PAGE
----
Farewell, Revolution: Disputed Legacies : France, 1789/1989

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Cornell University Press, 1995 - History - 573 pages
The interpretation of the French Revolution has long been the most contentious issue in French history.
How the Revolution should be remembered has been the focus of debates concerned as much with France's future as with its past. Kaplan both reviews these debates and reconstructs - in sometimes hilarious detail - events leading up to the official commemoration. Bringing to bear the skills of the archival historian and the ethnographer, he masterfully explains how a particular political culture attempts to come to terms with its past. As he sketches a provocative picture of politics in France today, he has much to say about more general relationships between memory and collective identity, history and politics.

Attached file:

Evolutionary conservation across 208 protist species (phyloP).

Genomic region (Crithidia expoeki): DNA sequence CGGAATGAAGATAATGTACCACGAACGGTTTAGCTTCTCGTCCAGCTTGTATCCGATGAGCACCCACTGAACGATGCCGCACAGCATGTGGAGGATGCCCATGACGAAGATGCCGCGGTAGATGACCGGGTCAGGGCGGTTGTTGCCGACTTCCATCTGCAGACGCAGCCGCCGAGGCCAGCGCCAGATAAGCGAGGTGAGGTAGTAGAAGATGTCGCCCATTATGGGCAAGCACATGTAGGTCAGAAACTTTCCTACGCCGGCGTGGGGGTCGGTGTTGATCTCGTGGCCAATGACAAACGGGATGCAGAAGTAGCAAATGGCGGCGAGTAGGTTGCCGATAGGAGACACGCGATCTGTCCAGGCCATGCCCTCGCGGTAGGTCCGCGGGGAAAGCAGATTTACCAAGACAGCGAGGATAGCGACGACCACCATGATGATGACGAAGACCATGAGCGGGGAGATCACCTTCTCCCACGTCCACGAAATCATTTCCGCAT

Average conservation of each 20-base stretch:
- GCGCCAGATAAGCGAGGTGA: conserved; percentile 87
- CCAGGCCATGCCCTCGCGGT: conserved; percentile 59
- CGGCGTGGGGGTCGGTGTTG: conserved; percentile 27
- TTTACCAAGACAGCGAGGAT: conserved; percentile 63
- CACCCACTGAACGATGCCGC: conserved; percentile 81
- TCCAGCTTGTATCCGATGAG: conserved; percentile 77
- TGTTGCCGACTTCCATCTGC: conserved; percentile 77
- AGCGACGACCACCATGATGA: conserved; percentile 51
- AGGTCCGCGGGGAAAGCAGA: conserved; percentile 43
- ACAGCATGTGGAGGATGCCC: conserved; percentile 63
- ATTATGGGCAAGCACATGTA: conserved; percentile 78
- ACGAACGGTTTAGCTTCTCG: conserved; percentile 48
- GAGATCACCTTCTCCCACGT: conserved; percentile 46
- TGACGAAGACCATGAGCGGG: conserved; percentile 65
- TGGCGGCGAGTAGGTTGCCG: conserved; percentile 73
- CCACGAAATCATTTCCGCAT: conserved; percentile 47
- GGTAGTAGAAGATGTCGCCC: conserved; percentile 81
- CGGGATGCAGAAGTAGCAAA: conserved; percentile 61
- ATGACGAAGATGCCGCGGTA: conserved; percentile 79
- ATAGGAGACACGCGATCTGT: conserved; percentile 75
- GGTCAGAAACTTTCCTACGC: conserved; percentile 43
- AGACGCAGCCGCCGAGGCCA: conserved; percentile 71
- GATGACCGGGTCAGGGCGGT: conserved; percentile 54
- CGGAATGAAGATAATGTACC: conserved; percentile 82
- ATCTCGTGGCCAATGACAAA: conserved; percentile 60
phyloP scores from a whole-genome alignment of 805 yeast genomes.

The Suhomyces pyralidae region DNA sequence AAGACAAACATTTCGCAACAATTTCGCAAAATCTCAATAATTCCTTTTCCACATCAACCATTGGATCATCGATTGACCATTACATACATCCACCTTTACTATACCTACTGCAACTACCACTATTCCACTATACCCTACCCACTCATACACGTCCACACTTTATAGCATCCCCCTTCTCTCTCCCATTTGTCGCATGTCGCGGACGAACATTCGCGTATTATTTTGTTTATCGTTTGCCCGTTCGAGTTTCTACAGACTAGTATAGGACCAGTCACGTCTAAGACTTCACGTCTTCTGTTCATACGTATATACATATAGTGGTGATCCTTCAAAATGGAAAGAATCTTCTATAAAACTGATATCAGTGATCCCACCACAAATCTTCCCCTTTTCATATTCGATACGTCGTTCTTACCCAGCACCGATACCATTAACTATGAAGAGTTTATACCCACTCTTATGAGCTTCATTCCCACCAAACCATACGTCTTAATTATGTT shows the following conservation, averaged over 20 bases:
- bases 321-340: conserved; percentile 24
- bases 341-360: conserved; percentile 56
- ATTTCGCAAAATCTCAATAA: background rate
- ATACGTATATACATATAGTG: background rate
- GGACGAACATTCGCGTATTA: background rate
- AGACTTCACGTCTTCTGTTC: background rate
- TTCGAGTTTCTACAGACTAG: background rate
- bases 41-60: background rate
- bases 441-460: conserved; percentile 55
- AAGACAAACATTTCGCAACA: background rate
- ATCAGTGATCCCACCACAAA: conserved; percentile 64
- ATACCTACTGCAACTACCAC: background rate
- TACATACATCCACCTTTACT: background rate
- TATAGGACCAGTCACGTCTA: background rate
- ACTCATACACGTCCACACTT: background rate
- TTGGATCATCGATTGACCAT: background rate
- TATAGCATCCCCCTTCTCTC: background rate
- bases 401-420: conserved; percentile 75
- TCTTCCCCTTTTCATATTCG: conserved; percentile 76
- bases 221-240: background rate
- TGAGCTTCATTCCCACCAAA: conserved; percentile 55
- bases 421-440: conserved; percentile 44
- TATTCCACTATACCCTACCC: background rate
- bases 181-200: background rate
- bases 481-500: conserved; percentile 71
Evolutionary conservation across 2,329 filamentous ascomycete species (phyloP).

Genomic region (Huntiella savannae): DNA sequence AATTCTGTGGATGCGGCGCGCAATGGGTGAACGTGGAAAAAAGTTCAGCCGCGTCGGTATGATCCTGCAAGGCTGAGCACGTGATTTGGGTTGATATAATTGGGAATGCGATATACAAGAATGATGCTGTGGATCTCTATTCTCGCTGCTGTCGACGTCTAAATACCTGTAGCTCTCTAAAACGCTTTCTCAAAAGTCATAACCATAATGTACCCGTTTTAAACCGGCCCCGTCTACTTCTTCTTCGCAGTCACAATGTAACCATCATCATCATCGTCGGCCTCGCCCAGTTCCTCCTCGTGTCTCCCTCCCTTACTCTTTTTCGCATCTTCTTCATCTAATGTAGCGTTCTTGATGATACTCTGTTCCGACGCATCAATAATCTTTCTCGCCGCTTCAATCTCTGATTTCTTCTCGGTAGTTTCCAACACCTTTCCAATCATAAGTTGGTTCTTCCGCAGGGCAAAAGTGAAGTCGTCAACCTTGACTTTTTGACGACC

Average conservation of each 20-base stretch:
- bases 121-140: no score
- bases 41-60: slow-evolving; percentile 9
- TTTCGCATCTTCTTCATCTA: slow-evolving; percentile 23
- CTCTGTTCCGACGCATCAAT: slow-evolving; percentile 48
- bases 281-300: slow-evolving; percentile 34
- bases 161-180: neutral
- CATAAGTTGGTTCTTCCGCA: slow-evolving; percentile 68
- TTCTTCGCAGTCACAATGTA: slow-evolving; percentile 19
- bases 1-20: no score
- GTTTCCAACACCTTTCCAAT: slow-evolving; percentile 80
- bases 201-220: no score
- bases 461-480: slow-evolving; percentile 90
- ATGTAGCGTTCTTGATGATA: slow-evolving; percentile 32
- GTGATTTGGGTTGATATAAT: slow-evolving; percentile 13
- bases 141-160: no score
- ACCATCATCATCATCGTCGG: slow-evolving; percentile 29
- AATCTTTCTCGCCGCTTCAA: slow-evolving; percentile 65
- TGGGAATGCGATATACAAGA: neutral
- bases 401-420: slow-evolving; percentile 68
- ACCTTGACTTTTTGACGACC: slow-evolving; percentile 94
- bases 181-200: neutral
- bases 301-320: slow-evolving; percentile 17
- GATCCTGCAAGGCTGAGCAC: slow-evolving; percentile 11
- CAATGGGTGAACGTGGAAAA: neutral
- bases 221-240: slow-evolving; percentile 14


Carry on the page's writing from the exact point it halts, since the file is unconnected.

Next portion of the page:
Farewell, Revolution is based on massive research, including interviews with leading players on the French cultural and political scene. Kaplan vividly describes the evolution not only of the bicentennial celebration in Paris but also of regional festivities and commemorative activities among the French Communists.

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About the author (1995)

Steven Laurence Kaplan is Goldwin Smith Professor of History at Cornell University.

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